Author: Somen Banerjee
Affiliation: National Cadet Corps (Indian Navy), Odisha Directorate, Bhubaneshwar, India
Organization/Publisher: Indian Ocean Research Group Inc; Indian Ocean Rim Association (IORA) /
Journal of the Indian Ocean Region
Date/Place: August 25, 2021/ the UK
Type of Literature: Journal Article
Number of Pages: 13
Keywords: India, the Horn of Africa, Indian Ocean, Geostrategic Pivot, Human Security, Development
By analyzing the compatibilities between India’s goal of Security and Growth for All in the Region (SAGAR) and the United Nations’ agenda of Sustainable Peace, the author aims to provide a framework for India’s geopolitical involvement in the Horn of Africa. The Horn of Africa has emerged as a strategic pivot, a region that offers the geographical cause for shaping the universal course of history. The Horn of Africa has become the strategic hub of the Indian Ocean Region (IOR) due to the growing presence and interests of extra-regional powers, its unique admixture of conflicts, superpower competition, and contestation between the Middle Eastern States; and, it straddles one of the busiest waterways of
maritime trade. India—with the 6th largest Economy in the world—must broaden and deepen its involvement in the region’s geopolitics by harmonizing security and development to contribute to the region and achieve sustainable peace positively.
The author examines the challenges and prospects of working with the geopolitically complex region of the Horn of Africa to achieve a sustainable peace, and strives to address the central questions: What factors make the Horn of Africa an IOR strategic pivot? What distinguishes this area from the rest of Africa? The author examines India’s challenges as a security player in any region, since India has created conflicts from arbitrary border-drawing and shown staggering disregard for social affiliations. Its weak central government has exacerbated and even weaponized these fault lines, causing societal unrest and civil disputes. Accordingly, it must be questioned whether India’s SAGAR framework—which it has used for marine governance to integrate security and development—has the capacity to be implemented in the Horn of Africa, which is rapidly changing. The author analyses the geopolitical significance of the Horn as a pivot of the Indian Ocean Region to determine SAGAR’s feasibility as a foreign policy plan. The crucial point that the author tries to convey is that orthodox politics no longer determines national stature or power. Instead, the new sources of a country’s international leverage are equally centered on technology, connection, climate change, investment, and trade. The Horn of Africa is not an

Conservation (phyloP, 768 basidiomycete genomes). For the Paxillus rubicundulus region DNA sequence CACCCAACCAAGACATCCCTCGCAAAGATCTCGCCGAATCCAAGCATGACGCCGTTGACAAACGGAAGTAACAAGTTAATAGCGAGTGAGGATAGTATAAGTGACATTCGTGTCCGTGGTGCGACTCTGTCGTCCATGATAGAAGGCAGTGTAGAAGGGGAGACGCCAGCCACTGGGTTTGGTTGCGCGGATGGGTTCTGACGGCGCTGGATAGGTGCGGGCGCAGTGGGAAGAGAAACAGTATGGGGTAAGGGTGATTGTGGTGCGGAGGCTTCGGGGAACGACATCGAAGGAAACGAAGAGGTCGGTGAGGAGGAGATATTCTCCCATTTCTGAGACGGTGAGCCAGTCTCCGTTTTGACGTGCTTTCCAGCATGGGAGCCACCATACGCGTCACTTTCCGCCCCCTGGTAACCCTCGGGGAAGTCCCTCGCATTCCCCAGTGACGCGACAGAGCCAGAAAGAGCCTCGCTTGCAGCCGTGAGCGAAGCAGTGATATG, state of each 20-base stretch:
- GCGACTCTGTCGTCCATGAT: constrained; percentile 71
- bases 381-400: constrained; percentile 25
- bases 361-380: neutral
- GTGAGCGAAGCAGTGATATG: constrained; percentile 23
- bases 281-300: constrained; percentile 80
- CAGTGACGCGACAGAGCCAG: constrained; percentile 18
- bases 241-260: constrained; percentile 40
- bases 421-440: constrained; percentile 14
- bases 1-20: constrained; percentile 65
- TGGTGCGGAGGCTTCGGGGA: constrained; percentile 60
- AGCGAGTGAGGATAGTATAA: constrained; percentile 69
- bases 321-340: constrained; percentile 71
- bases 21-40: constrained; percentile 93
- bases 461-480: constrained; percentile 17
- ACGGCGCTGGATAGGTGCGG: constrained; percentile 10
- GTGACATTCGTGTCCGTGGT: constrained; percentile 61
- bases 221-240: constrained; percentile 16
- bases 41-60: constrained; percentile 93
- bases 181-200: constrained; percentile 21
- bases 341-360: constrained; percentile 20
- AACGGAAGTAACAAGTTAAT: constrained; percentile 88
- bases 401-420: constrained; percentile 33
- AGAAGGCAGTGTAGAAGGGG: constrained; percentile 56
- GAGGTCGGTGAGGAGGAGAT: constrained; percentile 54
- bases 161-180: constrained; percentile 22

exception. The region’s security architecture has been shaped by the military presence of several governments and the ever-expanding economic networks in the region. While the U.S., China, the European Union, Japan, and France have emerged as prominent security actors, Russia and the Middle Eastern governments have made considerable inroads in the region. As a result, the Horn of Africa is becoming a strategic pivot for the Indian Ocean Region and a microcosm of anarchism in global politics. The security architecture of the area is being increasingly impacted by structural reasons, which has implications for the whole world, as the commercial and military presence of foreign players continues to grow.
The Horn of Africa’s geostrategic relevance has increased significantly over the past ten years due to the fierce military and geoeconomics struggle. Therefore, it will soon become a strategic pivot in the IOR. Although geoeconomics rivalry in the region has brought developmental outcomes and has boosted economic growth in some countries of the Horn region, its great mass of people still lack access to even the most basic human necessities. More should be done. In this regard, Japan’s and France’s geopolitical approaches can be exemplary as the two have allocated resources that support the development and human security in the Horn of African states. India has, ironically, been an outlier in the region. The deployment of Indian soldiers to serve the U.N. Mission in South Sudan (UNMISS) have